Monday, October 8, 2012

Duo Review: Shanghai Girls and Dreams of Joy

I read both books shortly after each other, but the catch was that I read Dreams of Joy before Shanghai Girls because I didn't realize it was part of a series. it wasn't a real problem but I wanted to read Shanghai Girls anyway because I wanted to fill in some of the blanks that I missed. I will review them together because of my huge backlog and I thought it would be fun to change things around a bit.

Title: Shanghai Girls / Dreams of Joy
Author: Lisa See
Genre: Historical Fiction
Subject: Family, Chinese Culture
Publisher: Random House
Release date: May 2009 / May 2011
Length: 309 pages / 354 pages
I got this book: Got them both from the library

Summary Shanghai Girls:
From Goodreads:
"In 1937, Shanghai is the Paris of Asia, a city of great wealth and glamour, the home of millionaires and beggars, gangsters and gamblers, patriots and revolutionaries, artists and warlords. Thanks to the financial security and material comforts provided by their father’s prosperous rickshaw business, twenty-one-year-old Pearl Chin and her younger sister, May, are having the time of their lives. Though both sisters wave off authority and tradition, they couldn’t be more different: Pearl is a Dragon sign, strong and stubborn, while May is a true Sheep, adorable and placid. Both are beautiful, modern, and carefree . . . until the day their father tells them that he has gambled away their wealth and that in order to repay his debts he must sell the girls as wives to suitors who have traveled from California to find Chinese brides.

As Japanese bombs fall on their beloved city, Pearl and May set out on the journey of a lifetime, one that will take them through the Chinese countryside, in and out of the clutch of brutal soldiers, and across the Pacific to the shores of America. In Los Angeles they begin a fresh chapter, trying to find love with the strangers they have married, brushing against the seduction of Hollywood, and striving to embrace American life even as they fight against discrimination, brave Communist witch hunts, and find themselves hemmed in by Chinatown’s old ways and rules."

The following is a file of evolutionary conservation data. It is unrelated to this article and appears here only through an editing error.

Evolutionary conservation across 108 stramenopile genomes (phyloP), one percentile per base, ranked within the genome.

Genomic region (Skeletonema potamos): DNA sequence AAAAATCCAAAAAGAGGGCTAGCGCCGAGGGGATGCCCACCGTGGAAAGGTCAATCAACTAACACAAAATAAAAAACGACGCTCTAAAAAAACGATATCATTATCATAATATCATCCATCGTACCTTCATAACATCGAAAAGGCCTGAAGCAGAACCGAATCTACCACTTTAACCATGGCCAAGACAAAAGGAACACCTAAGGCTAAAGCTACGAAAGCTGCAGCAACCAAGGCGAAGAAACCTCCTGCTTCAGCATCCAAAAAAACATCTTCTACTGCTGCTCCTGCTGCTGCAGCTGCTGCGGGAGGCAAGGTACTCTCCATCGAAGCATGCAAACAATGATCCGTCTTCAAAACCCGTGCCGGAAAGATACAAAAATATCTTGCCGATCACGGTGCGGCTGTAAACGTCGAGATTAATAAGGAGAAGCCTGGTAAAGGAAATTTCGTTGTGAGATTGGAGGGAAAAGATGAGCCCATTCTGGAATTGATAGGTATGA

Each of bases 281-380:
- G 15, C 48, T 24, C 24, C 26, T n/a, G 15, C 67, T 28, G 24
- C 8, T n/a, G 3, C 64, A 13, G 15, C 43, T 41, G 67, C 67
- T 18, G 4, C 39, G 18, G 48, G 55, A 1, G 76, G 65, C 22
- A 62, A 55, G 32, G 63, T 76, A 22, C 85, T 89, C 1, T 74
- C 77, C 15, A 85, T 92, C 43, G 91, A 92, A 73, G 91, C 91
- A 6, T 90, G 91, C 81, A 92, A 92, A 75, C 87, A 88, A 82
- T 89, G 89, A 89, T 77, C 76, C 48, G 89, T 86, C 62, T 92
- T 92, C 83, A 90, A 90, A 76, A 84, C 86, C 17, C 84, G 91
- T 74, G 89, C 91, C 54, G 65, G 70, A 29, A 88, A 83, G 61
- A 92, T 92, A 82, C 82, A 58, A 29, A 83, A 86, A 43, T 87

Personal opinion:
I thought this was a good book that gave away a lot of insight in China in those days. However because I have read Dreams of Joy first, I already knew the main plot line of this book and that did make it less compelling than if I had read them in the right order. Still I did enjoy to read the story in detail and I wasn't bored even though I knew a lot already. It were all the little details that made this book come alive, like you were there with them. But I do recommend to read this one first because it will make the experience even better.

Summary Dreams of Joy:
From Goodreads:
"Reeling from newly uncovered family secrets, and anger at her mother and aunt for keeping them from her, Joy runs away to Shanghai in early 1957 to find her birth father—the artist Z.G. Li, with whom both May and Pearl were once in love. Dazzled by him, and blinded by idealism and defiance, Joy throws herself into the New Society of Red China, heedless of the dangers in the communist regime.

Devastated by Joy’s flight and terrified for her safety, Pearl is determined to save her daughter, no matter the personal cost. From the crowded city to remote villages, Pearl confronts old demons and almost insurmountable challenges as she follows Joy, hoping for reconciliation. Yet even as Joy’s and Pearl’s separate journeys converge, one of the most tragic episodes in China’s history threatens their very lives."

Personal opinion:
As with Shanghai Girls, this book is full of little details that makes the story come alive. But because I read this book first, this one drew me in much more. There are some serious hardships that Joy has to face and I almost can't believe it was like this in China not all that long ago. I guess that a lot of people that are as well off as here, can't wrap their heads around it. At least that was how it felt like for me. I liked the way things were wrapped up eventually, even though it was maybe a little too convinient. But still, it didn't felt too unrealistic either. Lisa See does a great job in telling a story that leaves a lasting impression. I wish they would offer history lessons in this way, because it surely would have stayed with me longer.

Purchase links: Shanghai Girls / Dreams of Joy
Challenges: What's in a name (Shanghai Girls)
Other reviews: She is too fond of Books, Popcorn Reads,
From the same author: Snow Flower and the Secret Fan
If you have reviewed one of these books and want your link here, please leave a comment with the link, and I will add it :)


  1. I haven't heard about these books before! Sound really good.

    1. Lisa See is a great author, I really like her books.